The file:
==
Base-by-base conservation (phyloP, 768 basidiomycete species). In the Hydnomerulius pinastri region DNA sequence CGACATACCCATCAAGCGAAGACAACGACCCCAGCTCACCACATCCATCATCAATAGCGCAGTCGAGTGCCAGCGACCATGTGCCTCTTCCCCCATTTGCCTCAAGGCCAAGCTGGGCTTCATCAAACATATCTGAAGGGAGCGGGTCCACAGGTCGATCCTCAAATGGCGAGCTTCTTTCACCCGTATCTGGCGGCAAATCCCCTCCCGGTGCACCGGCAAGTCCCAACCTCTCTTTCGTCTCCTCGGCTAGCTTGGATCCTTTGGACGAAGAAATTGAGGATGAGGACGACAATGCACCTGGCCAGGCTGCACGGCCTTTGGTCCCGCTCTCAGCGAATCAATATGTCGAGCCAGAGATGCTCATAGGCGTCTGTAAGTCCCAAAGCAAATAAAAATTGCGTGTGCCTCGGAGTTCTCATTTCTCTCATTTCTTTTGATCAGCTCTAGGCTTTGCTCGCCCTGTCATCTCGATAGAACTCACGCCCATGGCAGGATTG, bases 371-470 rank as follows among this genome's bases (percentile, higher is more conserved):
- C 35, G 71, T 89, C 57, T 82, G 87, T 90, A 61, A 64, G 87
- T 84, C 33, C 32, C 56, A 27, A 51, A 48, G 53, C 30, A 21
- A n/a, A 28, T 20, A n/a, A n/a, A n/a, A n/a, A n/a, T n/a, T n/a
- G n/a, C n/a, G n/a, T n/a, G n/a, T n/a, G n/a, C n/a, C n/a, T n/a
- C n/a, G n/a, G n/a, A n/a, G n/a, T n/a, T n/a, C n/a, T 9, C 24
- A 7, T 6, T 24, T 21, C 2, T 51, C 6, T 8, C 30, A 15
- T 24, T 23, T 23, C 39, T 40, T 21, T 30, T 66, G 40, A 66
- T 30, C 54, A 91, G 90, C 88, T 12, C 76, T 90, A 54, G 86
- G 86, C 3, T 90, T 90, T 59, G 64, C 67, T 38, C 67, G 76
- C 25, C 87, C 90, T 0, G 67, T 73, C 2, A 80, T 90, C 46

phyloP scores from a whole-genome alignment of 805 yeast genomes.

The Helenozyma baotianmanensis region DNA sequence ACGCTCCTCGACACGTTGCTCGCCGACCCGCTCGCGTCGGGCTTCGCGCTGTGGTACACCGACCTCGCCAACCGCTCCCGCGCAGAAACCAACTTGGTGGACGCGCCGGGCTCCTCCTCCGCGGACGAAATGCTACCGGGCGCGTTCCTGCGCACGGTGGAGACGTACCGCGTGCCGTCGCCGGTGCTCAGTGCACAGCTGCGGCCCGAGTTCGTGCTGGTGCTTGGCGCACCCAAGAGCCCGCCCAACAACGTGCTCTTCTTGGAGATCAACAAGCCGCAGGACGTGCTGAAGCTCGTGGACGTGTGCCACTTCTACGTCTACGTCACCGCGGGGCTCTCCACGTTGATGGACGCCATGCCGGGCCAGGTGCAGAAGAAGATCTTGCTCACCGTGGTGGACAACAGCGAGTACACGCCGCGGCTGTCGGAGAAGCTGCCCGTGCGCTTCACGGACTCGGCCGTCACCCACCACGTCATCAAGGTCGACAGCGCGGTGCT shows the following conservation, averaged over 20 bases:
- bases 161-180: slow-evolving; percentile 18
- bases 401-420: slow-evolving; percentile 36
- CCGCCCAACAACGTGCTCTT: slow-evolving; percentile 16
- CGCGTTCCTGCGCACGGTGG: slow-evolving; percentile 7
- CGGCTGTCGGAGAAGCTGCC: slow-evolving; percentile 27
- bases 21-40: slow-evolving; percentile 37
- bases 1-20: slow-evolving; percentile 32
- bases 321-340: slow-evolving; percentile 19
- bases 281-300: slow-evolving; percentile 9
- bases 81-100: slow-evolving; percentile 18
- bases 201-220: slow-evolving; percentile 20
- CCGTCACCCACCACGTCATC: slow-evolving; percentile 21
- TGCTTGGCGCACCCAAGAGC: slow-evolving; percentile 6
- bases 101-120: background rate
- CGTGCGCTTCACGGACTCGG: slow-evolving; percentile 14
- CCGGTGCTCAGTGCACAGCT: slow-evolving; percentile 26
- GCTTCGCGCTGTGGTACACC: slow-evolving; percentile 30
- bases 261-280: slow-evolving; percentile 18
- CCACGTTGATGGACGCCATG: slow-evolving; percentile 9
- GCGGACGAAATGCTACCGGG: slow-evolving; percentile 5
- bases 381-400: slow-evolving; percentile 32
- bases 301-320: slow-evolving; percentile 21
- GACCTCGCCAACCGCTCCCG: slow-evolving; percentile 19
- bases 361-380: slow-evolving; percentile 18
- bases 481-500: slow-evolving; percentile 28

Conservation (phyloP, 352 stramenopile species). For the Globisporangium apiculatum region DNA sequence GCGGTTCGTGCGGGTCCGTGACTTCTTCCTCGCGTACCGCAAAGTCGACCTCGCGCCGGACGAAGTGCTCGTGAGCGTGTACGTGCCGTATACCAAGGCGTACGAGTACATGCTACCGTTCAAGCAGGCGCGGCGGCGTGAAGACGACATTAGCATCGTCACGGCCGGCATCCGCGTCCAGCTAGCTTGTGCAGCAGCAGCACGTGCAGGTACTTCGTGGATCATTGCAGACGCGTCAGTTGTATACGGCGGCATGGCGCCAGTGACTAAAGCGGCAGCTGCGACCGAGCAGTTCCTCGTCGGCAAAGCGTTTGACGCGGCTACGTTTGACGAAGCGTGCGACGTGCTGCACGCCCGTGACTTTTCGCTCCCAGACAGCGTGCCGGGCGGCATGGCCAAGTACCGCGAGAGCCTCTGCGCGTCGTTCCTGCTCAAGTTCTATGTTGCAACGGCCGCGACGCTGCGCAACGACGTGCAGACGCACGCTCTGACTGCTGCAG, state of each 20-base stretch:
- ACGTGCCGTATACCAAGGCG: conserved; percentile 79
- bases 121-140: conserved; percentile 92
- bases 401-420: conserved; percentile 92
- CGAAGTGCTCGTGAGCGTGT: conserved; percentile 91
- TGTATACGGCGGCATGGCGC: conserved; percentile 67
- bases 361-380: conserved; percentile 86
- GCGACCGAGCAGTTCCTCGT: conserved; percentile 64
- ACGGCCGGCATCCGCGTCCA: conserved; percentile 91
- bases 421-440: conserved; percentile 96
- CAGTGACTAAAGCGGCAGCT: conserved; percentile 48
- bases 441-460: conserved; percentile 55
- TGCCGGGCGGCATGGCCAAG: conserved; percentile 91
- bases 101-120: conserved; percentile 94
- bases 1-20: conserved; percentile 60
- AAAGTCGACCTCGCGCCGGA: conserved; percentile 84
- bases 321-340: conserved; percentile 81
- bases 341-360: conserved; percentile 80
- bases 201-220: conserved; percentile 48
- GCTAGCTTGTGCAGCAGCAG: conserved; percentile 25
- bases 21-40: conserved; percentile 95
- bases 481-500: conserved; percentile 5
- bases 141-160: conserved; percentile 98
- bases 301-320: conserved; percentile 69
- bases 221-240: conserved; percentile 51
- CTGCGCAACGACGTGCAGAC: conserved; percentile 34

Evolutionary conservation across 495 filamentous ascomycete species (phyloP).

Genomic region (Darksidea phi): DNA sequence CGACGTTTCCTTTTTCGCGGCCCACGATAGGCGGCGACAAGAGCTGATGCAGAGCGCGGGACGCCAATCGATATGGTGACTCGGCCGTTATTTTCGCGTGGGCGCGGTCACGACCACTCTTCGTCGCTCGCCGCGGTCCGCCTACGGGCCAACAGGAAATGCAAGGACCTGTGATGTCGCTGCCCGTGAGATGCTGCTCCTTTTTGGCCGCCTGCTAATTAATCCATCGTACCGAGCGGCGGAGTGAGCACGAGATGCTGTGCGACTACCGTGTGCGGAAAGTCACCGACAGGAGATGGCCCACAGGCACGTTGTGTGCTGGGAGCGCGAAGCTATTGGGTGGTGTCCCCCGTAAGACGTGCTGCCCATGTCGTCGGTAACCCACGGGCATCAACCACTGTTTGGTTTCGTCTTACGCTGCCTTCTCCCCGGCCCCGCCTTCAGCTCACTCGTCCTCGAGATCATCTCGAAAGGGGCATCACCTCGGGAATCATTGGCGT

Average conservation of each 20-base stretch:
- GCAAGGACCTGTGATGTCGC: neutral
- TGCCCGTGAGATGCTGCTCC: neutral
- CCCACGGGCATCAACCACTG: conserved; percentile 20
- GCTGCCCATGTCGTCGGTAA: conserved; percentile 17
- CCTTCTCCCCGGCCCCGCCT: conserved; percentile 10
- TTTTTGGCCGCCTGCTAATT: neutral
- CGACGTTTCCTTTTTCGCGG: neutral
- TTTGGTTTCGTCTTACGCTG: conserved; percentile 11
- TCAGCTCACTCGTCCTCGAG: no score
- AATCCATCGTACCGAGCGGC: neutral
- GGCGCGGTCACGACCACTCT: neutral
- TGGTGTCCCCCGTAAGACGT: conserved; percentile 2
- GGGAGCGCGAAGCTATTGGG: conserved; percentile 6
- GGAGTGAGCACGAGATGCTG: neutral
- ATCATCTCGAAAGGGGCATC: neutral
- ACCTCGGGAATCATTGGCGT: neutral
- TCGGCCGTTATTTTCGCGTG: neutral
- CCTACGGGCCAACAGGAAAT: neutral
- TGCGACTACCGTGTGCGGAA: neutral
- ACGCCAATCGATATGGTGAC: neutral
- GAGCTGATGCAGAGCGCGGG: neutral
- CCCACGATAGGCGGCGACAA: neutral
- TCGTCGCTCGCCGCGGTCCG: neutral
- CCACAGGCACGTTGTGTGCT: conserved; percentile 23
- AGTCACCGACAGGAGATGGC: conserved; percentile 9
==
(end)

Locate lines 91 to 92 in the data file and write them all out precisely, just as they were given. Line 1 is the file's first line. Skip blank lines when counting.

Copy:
- CCACAGGCACGTTGTGTGCT: conserved; percentile 23
- AGTCACCGACAGGAGATGGC: conserved; percentile 9